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The strategist/tactician/teacher - and tomorrow, I start getting DROdio-ized

One of the most rare mixes of people is someone that can do strategy, do tactics, and teach well. This kind of person understands big picture thinking and working on the right things, can experiment and solidify how to make those big things work in the real world, and can meet a potential student at their currency competency level to bring the person up.

This person is extremely rare, one of the most valuable people to all of society. They make great works, and can show others how to make great works. Whenever I encounter such a person, I try to dive in and learn whatever they're working on - I don't care if it's something totally unrelated to what I'm working on, anyone that has a mix of strategy/tactics/teaching is incredibly valuable. If I meet someone who is a highly skilled strategist-tactician-teacher in cooking, or singing, or dancing, or meditation, or mechanics, or crafts - I'll spend some time learning what they're studying. Carl von Clauswitz and Adam Smith both fit in the mold of strategist/tactician/teachers. Miyamoto Musashi, as well. Bruce Lee. In business, Michael Gerber definitely, Chet Holmes as well. In productivity, David Allen. In motivation/planning/goal-setting, Tony Robbins and Brian Tracy.

It's something I aspire to - a mastery of high-level figuring out how to win and what to win at, ability to put together quickly actionable plans to get there from here, and then after all that - being able to explain how you did it so others can follow in your footsteps. Truly, quality strategists are rare, quality tacticians are rare, and quality teachers are rare. The mix of all 3 - quality strategist/tactician/teacher - is one of the most rare and important people, and one of the most valuable to learn from.

Via Hacker News, I came across Danial Odio's site. He comes across to me as the rare breed of strategist/tactician/teacher. I've been going through his site at a crazy pace the last few days - his insights are simply remarkable. He understands the high level of being an entrepreneur and businessman and technologist, he understands the tactical level of generating value and spreading it through the world, and he communicates it in an elegant and straightforward way.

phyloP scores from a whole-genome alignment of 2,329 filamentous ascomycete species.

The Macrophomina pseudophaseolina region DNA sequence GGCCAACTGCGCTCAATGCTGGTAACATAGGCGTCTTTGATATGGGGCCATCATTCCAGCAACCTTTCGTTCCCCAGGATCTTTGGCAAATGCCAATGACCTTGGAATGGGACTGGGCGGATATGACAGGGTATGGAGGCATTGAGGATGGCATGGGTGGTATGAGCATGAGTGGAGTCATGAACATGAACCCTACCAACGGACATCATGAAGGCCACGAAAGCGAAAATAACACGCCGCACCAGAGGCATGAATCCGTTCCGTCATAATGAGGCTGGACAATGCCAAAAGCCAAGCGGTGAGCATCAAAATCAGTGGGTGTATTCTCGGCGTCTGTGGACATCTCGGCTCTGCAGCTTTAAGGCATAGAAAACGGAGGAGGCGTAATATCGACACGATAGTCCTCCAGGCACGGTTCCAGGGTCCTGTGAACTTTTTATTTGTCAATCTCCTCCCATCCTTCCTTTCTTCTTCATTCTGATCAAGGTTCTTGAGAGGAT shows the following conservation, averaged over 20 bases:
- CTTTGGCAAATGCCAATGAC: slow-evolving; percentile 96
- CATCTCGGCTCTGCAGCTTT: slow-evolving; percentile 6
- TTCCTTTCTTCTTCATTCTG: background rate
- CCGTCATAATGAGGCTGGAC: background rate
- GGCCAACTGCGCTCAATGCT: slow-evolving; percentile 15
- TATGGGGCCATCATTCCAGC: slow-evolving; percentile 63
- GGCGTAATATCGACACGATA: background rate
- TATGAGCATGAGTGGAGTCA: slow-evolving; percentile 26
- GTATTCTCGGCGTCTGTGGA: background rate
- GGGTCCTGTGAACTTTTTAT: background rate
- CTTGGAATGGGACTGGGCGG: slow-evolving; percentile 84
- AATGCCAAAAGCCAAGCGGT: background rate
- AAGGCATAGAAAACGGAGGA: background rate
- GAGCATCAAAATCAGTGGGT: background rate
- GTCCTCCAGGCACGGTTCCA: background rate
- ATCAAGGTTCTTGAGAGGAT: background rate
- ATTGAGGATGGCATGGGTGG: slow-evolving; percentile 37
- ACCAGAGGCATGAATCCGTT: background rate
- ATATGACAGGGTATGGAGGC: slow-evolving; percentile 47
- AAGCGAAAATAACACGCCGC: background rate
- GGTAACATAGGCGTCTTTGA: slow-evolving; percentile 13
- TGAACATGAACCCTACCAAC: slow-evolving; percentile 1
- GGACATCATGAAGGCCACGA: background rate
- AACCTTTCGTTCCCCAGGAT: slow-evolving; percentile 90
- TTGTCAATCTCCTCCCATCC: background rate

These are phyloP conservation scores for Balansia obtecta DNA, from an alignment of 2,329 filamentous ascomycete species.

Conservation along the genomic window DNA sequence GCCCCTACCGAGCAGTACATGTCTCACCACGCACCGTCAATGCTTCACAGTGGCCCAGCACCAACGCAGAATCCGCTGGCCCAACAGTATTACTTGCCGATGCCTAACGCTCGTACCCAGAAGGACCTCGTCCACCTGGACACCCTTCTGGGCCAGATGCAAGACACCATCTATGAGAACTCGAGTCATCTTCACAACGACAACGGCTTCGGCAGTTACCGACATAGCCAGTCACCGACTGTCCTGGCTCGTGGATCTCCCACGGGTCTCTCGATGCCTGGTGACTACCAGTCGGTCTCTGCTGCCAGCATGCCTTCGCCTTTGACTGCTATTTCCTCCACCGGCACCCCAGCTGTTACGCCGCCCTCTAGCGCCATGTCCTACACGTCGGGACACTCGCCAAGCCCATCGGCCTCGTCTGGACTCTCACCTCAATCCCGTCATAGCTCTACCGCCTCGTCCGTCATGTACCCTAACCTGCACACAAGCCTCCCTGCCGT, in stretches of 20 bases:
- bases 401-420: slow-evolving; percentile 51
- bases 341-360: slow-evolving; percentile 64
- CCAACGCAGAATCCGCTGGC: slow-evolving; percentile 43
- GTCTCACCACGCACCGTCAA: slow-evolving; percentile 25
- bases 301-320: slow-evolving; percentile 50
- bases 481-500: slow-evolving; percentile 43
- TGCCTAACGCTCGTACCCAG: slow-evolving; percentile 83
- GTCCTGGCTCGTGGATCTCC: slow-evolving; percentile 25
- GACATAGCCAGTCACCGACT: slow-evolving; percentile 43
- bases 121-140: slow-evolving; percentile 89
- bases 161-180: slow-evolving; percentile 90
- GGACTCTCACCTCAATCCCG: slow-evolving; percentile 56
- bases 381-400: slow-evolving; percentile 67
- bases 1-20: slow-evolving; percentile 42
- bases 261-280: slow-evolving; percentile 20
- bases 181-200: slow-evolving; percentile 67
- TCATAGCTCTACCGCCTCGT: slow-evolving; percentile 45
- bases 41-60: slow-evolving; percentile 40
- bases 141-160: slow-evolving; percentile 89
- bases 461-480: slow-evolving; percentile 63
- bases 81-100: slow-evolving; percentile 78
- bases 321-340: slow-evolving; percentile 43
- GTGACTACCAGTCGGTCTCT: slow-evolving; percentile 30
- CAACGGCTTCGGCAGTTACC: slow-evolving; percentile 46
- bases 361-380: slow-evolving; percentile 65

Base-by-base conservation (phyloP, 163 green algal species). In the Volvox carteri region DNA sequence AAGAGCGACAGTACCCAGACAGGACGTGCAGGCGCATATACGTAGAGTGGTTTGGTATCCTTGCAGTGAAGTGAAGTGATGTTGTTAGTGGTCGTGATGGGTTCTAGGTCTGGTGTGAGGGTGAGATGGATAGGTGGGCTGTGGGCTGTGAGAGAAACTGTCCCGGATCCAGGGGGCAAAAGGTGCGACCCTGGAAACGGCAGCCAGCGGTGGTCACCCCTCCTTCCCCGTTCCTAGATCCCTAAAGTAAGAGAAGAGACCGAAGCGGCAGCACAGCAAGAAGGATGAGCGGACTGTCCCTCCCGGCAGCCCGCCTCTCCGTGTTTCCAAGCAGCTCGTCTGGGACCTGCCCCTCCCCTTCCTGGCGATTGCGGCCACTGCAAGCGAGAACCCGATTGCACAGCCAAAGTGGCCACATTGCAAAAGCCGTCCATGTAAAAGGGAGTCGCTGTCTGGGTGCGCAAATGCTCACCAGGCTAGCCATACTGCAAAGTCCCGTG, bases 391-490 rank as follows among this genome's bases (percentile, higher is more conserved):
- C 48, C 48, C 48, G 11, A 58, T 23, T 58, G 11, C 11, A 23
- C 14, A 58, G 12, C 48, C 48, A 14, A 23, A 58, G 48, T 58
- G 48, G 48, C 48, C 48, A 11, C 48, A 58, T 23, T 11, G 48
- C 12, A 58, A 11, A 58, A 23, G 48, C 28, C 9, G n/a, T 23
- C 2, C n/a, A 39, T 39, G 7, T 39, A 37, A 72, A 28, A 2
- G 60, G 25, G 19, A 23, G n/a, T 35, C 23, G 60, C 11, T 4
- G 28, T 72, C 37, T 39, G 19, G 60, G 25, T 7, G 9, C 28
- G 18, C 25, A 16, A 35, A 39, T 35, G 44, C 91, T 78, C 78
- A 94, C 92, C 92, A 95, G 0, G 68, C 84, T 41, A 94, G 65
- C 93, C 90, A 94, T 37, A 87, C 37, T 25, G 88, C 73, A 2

My biggest time consumer - completing the editing of my first book - is now done, so I'm looking to add a new creative campaign to what I'm doing. Odio writes here that people who spend time around him wind up getting DROdio-ized: Working from everywhere, getting efficient, becoming tenacious. The things Mr. Odio's working on and writing on line up very closely with what I'm working on, so I've got my next mini-project - I'm going to DROdio-ize over the next month or so. Looking at his site, Odio's written a number of articles that are very clearly actionable with detailed specifics on what to do. Tomorrow I'll summarize my rough plan and start getting more DROdio-ized - working everywhere, efficiently, being tenacious, all while becoming more strategic, more tactical, and showing others the way forward once there.

Dominant Strategies

On Gorilla Tactics

I recently purchased an indie(?) darling(?) on Steam called Magicka. Recently released by Arrowhead Game Studios, Magicka is satirical action-adventure game about mages, saving the world, and vampires, or not.

There are a few great reviews out there which cover the game in detail, so I'll kind of skim over that and instead get to the meat (or veggie burger for you vegetarians) of what I'd like to talk about today: Dominant Strategies. Magicka is a great example of a game that fails to prevent dominant strategies from occurring, and why this matters.

A Dominant Strategy is a strategy or method of acting within a game/life which is vastly superior to the majority of other options in most contexts.

As humans, we are wired to use optimal strategies. That is, if we know a better way of doing something, we prefer to use that method. After all, why take longer or use more effort when you can do it faster or with less effort? So! If a game has one or two Dominant Strategies, it doesn't matter how many other choices are available, the human mind ends up categorizing them as "Optimal vs Sub-Optimal". If you always pick the optimal solution, the game can quickly become boring; if you choose a sub-optimal solution, you may feel bad because you aren't doing the best that you can.

Most well balanced games include abilities which are superior in specific situations, but weak in others. This means the player must figure out what abilities to use based on the situation - their choice is important. Other games have abilities which are roughly equal in overall power, but different in effect (setting people on fire vs electrocuting them). Again, this leads to varied play-styles and infuses the players choices with import. Let's check out Magicka as a case study.

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